The constitutional law of a country may be defined as that portion of its fundamental law which prescribes or determines the structural character of the various governmental organs included in its total political organisation, their relations inter se, and the particular powers and functions of each of them.
So wrote Andrew Inglis Clark, one of the chief architects of the Australian Constitution. As he pointed out, constitutional law is only one part of the entire law of a country, but it is arguably the most fundamental. Constitutional law defines and regulates the institutions by which a country is governed. These governing institutions typically have the authority to make law, to enforce the law and to resolve disputes about the content and application of the law. Constitutional law is thus concerned with ultimate questions about what the law is, how the law can be changed and who has the authority to make law, interpret its meaning and enforce it.
Another highly influential framer of the Australian Constitution, Robert Garran, defined a constitution as follows:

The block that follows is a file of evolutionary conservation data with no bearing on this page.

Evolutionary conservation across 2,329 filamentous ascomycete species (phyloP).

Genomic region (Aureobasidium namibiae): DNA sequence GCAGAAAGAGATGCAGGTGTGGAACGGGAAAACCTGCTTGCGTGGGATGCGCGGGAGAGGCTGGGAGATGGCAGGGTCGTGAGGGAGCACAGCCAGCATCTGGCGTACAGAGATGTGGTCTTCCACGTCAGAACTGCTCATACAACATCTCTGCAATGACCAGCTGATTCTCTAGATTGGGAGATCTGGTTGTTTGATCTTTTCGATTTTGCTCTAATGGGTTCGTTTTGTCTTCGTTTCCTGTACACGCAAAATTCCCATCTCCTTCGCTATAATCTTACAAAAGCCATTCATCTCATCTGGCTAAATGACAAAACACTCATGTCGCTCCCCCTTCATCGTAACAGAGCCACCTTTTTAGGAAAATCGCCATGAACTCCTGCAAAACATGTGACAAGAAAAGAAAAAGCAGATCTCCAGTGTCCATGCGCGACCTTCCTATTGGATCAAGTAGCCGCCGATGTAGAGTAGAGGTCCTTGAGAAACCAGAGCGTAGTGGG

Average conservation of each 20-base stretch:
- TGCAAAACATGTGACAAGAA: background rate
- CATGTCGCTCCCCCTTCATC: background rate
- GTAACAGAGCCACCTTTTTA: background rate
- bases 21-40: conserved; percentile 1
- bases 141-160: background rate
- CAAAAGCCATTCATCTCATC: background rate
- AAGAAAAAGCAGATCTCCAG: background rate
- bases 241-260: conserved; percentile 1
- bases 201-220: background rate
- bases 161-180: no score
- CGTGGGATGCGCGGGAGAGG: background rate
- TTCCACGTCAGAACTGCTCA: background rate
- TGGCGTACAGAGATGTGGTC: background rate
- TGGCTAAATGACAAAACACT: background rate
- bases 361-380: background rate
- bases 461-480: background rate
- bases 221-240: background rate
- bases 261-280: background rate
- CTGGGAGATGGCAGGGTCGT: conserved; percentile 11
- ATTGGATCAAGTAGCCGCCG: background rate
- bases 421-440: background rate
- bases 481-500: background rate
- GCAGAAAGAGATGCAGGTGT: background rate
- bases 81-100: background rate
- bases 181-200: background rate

A Constitution is a general law for the government of a political community, unamendable and unrepealable, except in the manner and on compliance with the conditions prescribed by the authority which created it. It deals with the sovereign power of Government and the various forms, organs, and agencies through which that power is brought into action and the relations, interdependence, and co-operation of those forms, organs, and agencies, in the performance of the work of government.
On Garran’s view, a constitution is a special type of law which not only defines and regulates the government, but which exists by virtue of an authority that is distinct from the ordinary institutions of government and which can only be altered in accordance with conditions prescribed by that authority. When Garran said this, although he was speaking generally, he undoubtedly had the Australian Constitution specifically in mind. This leads to several questions. What, on his view, was the authority by which the Australian Constitution had come into being? By what authority or special procedures could it be amended? How does it define the sovereign power of government?